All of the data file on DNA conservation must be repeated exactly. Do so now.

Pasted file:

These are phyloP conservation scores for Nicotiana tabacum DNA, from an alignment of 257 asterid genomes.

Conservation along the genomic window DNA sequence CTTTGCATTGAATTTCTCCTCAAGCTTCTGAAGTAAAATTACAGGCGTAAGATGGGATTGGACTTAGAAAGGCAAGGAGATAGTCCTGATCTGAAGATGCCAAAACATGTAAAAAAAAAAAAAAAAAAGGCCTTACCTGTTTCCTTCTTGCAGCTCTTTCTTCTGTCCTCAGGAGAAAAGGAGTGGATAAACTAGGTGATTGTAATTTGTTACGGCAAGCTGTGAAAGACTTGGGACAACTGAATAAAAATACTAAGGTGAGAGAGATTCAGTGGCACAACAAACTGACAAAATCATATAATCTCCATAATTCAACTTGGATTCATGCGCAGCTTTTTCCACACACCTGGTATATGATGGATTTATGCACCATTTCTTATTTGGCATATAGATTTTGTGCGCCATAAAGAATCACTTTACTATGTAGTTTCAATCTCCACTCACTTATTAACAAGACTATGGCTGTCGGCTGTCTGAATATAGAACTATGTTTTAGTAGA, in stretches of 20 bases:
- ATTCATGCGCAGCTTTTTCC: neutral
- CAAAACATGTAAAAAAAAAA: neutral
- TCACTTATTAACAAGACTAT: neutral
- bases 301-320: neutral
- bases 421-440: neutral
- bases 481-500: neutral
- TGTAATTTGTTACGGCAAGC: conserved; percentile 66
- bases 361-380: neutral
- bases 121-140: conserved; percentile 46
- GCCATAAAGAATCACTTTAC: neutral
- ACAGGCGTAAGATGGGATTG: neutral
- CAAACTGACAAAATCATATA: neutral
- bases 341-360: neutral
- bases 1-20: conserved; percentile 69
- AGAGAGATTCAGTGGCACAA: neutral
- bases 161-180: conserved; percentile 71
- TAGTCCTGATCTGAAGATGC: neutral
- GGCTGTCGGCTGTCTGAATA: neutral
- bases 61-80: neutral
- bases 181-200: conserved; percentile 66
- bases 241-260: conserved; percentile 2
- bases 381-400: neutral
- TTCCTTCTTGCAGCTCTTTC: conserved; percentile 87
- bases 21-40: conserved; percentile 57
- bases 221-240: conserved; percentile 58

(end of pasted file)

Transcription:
These are phyloP conservation scores for Nicotiana tabacum DNA, from an alignment of 257 asterid genomes.

Conservation along the genomic window DNA sequence CTTTGCATTGAATTTCTCCTCAAGCTTCTGAAGTAAAATTACAGGCGTAAGATGGGATTGGACTTAGAAAGGCAAGGAGATAGTCCTGATCTGAAGATGCCAAAACATGTAAAAAAAAAAAAAAAAAAGGCCTTACCTGTTTCCTTCTTGCAGCTCTTTCTTCTGTCCTCAGGAGAAAAGGAGTGGATAAACTAGGTGATTGTAATTTGTTACGGCAAGCTGTGAAAGACTTGGGACAACTGAATAAAAATACTAAGGTGAGAGAGATTCAGTGGCACAACAAACTGACAAAATCATATAATCTCCATAATTCAACTTGGATTCATGCGCAGCTTTTTCCACACACCTGGTATATGATGGATTTATGCACCATTTCTTATTTGGCATATAGATTTTGTGCGCCATAAAGAATCACTTTACTATGTAGTTTCAATCTCCACTCACTTATTAACAAGACTATGGCTGTCGGCTGTCTGAATATAGAACTATGTTTTAGTAGA, in stretches of 20 bases:
- ATTCATGCGCAGCTTTTTCC: neutral
- CAAAACATGTAAAAAAAAAA: neutral
- TCACTTATTAACAAGACTAT: neutral
- bases 301-320: neutral
- bases 421-440: neutral
- bases 481-500: neutral
- TGTAATTTGTTACGGCAAGC: conserved; percentile 66
- bases 361-380: neutral
- bases 121-140: conserved; percentile 46
- GCCATAAAGAATCACTTTAC: neutral
- ACAGGCGTAAGATGGGATTG: neutral
- CAAACTGACAAAATCATATA: neutral
- bases 341-360: neutral
- bases 1-20: conserved; percentile 69
- AGAGAGATTCAGTGGCACAA: neutral
- bases 161-180: conserved; percentile 71
- TAGTCCTGATCTGAAGATGC: neutral
- GGCTGTCGGCTGTCTGAATA: neutral
- bases 61-80: neutral
- bases 181-200: conserved; percentile 66
- bases 241-260: conserved; percentile 2
- bases 381-400: neutral
- TTCCTTCTTGCAGCTCTTTC: conserved; percentile 87
- bases 21-40: conserved; percentile 57
- bases 221-240: conserved; percentile 58